The 2017 local government elections in Scotland were disappointing for Labour, including the loss of Elgin City North, which covers the former Bishopmill East ward. Following these elections, former councillor Sandy Keith remarked to me that he would be tempted to return to local electoral politics to seek to re-take the seat, if he were not disqualified from doing so. As a lawyer, and an experienced election agent, I was aware of the prohibition, but had hitherto given it little thought. At this point in time, Sandy was still eight years younger than the age of the average councillor in the UK. It seemed to him, and me, that a lifetime ban on standing for election was wholly unjust and disproportionate. In 2018, the Scottish Government announced plans to introduce legislation to reform the franchise and eligibility to stand for elections in Scotland. In January 2019, the Scottish Government introduced The Scottish Elections (Franchise and Representation) Bill (‘the Bill’) to parliament. I sensed an opportunity to right this wrong.

I am fortunate that, in addition to my academic knowledge of the law and legislative processes, I previously worked in the Scottish Parliament, particularly on the development and progress of legislation. While the Scottish Parliament can be every-bit as partisan and divided as Westminster, I knew from experience that the Committees, which play a key role in amending legislation, (sometimes) work on a more open and collegiate basis. I contacted Neil Findlay MSP, who was a member of the Standards, Procedures, and Public Appointments Committee (‘the committee’), which was charged with reviewing and amending the Bill, and proposed an amendment. Mr Findlay wholeheartedly agreed. I then contacted Mike Russell MSP, Cabinet Secretary for Constitutional Relations, who was the minister responsible for the bill.

In my correspondence with Mr Russell, I made the following case:

A lifetime ban on seeking re-election appears to be wholly disproportionate. Restrictive covenants like this in private law are rarely, if ever, permitted by the courts. It should be noted that many MPs elected last month (in particular on the SNP benches) received ‘Loss of Office’ payments in 2017 which were no barrier to them returning to Parliament a mere 30 months later. You, too, received such a payment in 2003 only to return to Holyrood four years later. Such discriminatory treatment only further undermines the objective justification for the initial disqualification. Furthermore, the number of persons affected by repealing the disqualification is likely, now, extremely small – making the case for its repeal all the more persuasive.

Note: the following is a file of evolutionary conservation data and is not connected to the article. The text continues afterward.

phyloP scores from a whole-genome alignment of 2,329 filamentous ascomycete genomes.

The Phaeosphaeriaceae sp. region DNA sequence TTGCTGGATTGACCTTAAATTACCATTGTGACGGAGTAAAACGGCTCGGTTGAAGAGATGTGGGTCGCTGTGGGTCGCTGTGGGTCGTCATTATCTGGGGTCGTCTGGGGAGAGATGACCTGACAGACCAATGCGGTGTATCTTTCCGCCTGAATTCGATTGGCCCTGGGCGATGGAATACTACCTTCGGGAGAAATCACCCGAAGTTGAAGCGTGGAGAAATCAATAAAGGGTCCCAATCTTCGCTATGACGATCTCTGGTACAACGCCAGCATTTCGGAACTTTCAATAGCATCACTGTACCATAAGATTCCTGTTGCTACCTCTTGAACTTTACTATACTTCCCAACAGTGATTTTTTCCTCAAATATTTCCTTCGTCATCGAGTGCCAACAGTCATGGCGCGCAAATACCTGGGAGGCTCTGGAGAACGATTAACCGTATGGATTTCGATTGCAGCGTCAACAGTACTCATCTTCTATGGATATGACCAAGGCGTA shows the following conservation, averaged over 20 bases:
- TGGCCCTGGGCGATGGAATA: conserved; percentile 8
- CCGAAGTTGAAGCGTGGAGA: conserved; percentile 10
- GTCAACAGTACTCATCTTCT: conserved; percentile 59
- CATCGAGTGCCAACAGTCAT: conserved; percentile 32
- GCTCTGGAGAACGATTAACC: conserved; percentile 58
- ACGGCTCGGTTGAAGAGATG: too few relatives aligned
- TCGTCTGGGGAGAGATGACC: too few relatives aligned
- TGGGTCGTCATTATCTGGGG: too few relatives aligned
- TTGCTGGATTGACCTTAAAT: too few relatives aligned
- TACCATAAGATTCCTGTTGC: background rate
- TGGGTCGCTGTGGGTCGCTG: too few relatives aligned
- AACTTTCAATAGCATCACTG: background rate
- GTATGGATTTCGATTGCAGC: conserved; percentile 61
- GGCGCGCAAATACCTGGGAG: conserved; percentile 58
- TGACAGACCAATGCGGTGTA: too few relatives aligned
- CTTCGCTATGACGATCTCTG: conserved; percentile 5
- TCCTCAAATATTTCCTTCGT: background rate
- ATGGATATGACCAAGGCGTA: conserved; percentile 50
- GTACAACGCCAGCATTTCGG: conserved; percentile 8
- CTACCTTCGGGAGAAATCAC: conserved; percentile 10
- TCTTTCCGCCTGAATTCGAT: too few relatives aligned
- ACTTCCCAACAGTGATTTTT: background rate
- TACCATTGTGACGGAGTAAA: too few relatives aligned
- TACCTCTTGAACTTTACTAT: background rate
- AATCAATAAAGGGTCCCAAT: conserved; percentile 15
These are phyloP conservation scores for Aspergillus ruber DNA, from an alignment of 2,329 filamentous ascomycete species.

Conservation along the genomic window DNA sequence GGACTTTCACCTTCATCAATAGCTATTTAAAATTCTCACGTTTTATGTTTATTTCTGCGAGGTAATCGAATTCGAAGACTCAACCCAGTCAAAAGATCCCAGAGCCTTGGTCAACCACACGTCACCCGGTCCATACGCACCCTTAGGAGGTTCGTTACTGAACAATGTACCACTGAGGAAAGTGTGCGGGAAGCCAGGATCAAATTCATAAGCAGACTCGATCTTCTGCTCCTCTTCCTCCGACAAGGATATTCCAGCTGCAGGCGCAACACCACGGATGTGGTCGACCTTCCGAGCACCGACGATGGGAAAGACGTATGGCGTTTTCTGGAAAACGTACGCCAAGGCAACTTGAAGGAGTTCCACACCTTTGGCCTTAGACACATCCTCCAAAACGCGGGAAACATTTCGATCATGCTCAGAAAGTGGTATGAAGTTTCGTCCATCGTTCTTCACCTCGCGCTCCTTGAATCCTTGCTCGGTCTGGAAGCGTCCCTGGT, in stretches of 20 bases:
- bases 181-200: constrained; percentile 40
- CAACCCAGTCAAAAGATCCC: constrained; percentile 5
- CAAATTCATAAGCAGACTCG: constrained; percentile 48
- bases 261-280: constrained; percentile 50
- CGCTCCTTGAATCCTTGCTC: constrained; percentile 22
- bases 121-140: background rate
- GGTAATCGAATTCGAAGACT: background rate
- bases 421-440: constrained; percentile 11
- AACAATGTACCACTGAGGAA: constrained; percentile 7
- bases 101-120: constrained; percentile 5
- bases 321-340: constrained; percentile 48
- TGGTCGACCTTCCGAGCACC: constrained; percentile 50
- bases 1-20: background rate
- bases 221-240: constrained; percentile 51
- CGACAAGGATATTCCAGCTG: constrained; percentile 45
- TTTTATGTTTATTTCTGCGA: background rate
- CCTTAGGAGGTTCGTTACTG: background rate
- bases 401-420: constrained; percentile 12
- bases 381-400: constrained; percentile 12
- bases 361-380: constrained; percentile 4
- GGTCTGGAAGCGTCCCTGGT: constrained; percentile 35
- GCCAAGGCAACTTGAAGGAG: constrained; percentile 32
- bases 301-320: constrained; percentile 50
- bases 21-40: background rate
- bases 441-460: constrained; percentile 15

By the time of the next set of local government elections in 2022 fifteen years will have elapsed since the 2007 election –  an incredibly long period of time (a life sentence in many cases). In the context of Bill that is designed to expand the electoral franchise and eligibility to stand for election this amendment is both timely and appropriate.

On 16 January 2020, the committee considered my amendment, as proposed by Neil Findlay MSP:

As can be seen, many of the arguments made above were made within the committee and, with the exception of the Green MSP Mark Ruskell, were broadly accepted and supported. Crucially, the Cabinet Secretary, Mike Russell MSP, concurred and the amendment was agreed by the committee.

The Bill received Royal Assent on 1 April 2020, and was commenced on 3 August 2020. Having been disqualified from standing for election for over fifteen years, Sandy Keith was nominated for election to the Moray Council in March 2022. On 6 May 2022, Sandy Keith was comfortably re-elected to The Moray Council, and I was his election agent.

Councillor Sandy Keith (right) being declared elected to represent Elgin City North

This saga, I hope, demonstrates the value of knowing the law and the legislative process; and appreciating that laws with which we disagree can be changed. As scholars of the law, we are well placed to influence the legislative process and achieve outcomes that are fair and just. I would urge all legal scholars to pay close attention to bills going through parliament. You never know, you might just change the law…

Dr Stuart MacLennan

Associate Professor of Law

Dr MacLennan is an Associate Professor in the Law School and an Associate Member of the Centre for Financial and Corporate Integrity.

Disclosure statement: Dr Stuart MacLennan is a member of the Labour Party.

Leave a Reply

Your email address will not be published. Required fields are marked *